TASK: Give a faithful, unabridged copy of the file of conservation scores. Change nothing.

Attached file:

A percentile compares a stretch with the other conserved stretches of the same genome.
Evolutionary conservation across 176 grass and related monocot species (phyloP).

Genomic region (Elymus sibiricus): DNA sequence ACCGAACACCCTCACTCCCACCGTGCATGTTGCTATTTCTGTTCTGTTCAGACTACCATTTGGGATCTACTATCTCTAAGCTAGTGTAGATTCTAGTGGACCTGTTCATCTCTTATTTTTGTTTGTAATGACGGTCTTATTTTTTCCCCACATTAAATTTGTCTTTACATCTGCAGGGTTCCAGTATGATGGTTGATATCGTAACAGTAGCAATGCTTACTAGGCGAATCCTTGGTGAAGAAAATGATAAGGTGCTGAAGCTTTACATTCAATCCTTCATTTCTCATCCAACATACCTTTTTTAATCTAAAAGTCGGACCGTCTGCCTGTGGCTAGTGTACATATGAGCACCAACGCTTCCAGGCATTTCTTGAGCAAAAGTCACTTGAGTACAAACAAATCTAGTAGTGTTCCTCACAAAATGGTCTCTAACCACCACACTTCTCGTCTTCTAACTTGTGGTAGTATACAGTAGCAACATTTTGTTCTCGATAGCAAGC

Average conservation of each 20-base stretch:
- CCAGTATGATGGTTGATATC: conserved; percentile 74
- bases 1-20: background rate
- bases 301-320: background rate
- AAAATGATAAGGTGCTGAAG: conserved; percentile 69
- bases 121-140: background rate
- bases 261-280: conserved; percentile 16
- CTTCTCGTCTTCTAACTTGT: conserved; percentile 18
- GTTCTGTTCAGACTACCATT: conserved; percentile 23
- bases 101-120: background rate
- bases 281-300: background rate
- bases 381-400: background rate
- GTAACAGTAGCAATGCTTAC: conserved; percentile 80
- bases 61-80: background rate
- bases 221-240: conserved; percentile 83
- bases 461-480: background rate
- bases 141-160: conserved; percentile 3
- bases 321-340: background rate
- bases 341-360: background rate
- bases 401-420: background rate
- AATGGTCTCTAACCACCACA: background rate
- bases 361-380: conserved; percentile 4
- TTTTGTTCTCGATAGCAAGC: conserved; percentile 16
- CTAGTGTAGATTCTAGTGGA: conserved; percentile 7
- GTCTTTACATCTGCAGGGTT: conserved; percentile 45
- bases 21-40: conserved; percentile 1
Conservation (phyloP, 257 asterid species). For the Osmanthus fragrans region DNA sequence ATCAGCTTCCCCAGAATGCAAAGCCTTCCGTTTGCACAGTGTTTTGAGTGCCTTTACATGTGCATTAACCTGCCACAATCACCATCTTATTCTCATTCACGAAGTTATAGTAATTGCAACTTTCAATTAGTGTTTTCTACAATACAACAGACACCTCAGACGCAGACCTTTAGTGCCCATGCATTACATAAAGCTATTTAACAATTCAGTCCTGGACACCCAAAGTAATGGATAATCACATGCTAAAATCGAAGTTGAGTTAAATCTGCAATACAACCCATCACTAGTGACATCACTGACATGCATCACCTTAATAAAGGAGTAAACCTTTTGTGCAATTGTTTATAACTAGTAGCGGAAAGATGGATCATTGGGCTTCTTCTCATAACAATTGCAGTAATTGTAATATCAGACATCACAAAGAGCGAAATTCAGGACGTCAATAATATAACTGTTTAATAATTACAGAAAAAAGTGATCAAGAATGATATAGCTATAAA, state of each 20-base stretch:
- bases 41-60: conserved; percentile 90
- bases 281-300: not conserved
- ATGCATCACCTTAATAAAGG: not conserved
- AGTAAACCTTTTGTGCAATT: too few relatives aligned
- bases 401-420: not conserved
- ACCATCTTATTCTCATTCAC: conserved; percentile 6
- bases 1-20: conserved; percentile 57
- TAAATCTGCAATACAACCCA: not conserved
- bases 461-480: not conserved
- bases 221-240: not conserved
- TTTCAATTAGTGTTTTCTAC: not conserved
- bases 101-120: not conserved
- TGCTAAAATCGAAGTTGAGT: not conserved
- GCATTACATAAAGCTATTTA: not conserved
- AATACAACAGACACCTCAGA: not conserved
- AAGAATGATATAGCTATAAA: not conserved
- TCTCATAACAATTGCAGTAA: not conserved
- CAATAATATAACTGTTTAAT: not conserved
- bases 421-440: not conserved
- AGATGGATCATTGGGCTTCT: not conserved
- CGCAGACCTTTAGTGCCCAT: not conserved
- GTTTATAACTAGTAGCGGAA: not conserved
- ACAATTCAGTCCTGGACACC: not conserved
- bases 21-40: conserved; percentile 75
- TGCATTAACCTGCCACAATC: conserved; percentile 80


A percentile compares a stretch with the other conserved stretches of the same genome.
Evolutionary conservation across 176 grass and related monocot species (phyloP).

Genomic region (Elymus sibiricus): DNA sequence ACCGAACACCCTCACTCCCACCGTGCATGTTGCTATTTCTGTTCTGTTCAGACTACCATTTGGGATCTACTATCTCTAAGCTAGTGTAGATTCTAGTGGACCTGTTCATCTCTTATTTTTGTTTGTAATGACGGTCTTATTTTTTCCCCACATTAAATTTGTCTTTACATCTGCAGGGTTCCAGTATGATGGTTGATATCGTAACAGTAGCAATGCTTACTAGGCGAATCCTTGGTGAAGAAAATGATAAGGTGCTGAAGCTTTACATTCAATCCTTCATTTCTCATCCAACATACCTTTTTTAATCTAAAAGTCGGACCGTCTGCCTGTGGCTAGTGTACATATGAGCACCAACGCTTCCAGGCATTTCTTGAGCAAAAGTCACTTGAGTACAAACAAATCTAGTAGTGTTCCTCACAAAATGGTCTCTAACCACCACACTTCTCGTCTTCTAACTTGTGGTAGTATACAGTAGCAACATTTTGTTCTCGATAGCAAGC

Average conservation of each 20-base stretch:
- CCAGTATGATGGTTGATATC: conserved; percentile 74
- bases 1-20: background rate
- bases 301-320: background rate
- AAAATGATAAGGTGCTGAAG: conserved; percentile 69
- bases 121-140: background rate
- bases 261-280: conserved; percentile 16
- CTTCTCGTCTTCTAACTTGT: conserved; percentile 18
- GTTCTGTTCAGACTACCATT: conserved; percentile 23
- bases 101-120: background rate
- bases 281-300: background rate
- bases 381-400: background rate
- GTAACAGTAGCAATGCTTAC: conserved; percentile 80
- bases 61-80: background rate
- bases 221-240: conserved; percentile 83
- bases 461-480: background rate
- bases 141-160: conserved; percentile 3
- bases 321-340: background rate
- bases 341-360: background rate
- bases 401-420: background rate
- AATGGTCTCTAACCACCACA: background rate
- bases 361-380: conserved; percentile 4
- TTTTGTTCTCGATAGCAAGC: conserved; percentile 16
- CTAGTGTAGATTCTAGTGGA: conserved; percentile 7
- GTCTTTACATCTGCAGGGTT: conserved; percentile 45
- bases 21-40: conserved; percentile 1
Conservation (phyloP, 257 asterid species). For the Osmanthus fragrans region DNA sequence ATCAGCTTCCCCAGAATGCAAAGCCTTCCGTTTGCACAGTGTTTTGAGTGCCTTTACATGTGCATTAACCTGCCACAATCACCATCTTATTCTCATTCACGAAGTTATAGTAATTGCAACTTTCAATTAGTGTTTTCTACAATACAACAGACACCTCAGACGCAGACCTTTAGTGCCCATGCATTACATAAAGCTATTTAACAATTCAGTCCTGGACACCCAAAGTAATGGATAATCACATGCTAAAATCGAAGTTGAGTTAAATCTGCAATACAACCCATCACTAGTGACATCACTGACATGCATCACCTTAATAAAGGAGTAAACCTTTTGTGCAATTGTTTATAACTAGTAGCGGAAAGATGGATCATTGGGCTTCTTCTCATAACAATTGCAGTAATTGTAATATCAGACATCACAAAGAGCGAAATTCAGGACGTCAATAATATAACTGTTTAATAATTACAGAAAAAAGTGATCAAGAATGATATAGCTATAAA, state of each 20-base stretch:
- bases 41-60: conserved; percentile 90
- bases 281-300: not conserved
- ATGCATCACCTTAATAAAGG: not conserved
- AGTAAACCTTTTGTGCAATT: too few relatives aligned
- bases 401-420: not conserved
- ACCATCTTATTCTCATTCAC: conserved; percentile 6
- bases 1-20: conserved; percentile 57
- TAAATCTGCAATACAACCCA: not conserved
- bases 461-480: not conserved
- bases 221-240: not conserved
- TTTCAATTAGTGTTTTCTAC: not conserved
- bases 101-120: not conserved
- TGCTAAAATCGAAGTTGAGT: not conserved
- GCATTACATAAAGCTATTTA: not conserved
- AATACAACAGACACCTCAGA: not conserved
- AAGAATGATATAGCTATAAA: not conserved
- TCTCATAACAATTGCAGTAA: not conserved
- CAATAATATAACTGTTTAAT: not conserved
- bases 421-440: not conserved
- AGATGGATCATTGGGCTTCT: not conserved
- CGCAGACCTTTAGTGCCCAT: not conserved
- GTTTATAACTAGTAGCGGAA: not conserved
- ACAATTCAGTCCTGGACACC: not conserved
- bases 21-40: conserved; percentile 75
- TGCATTAACCTGCCACAATC: conserved; percentile 80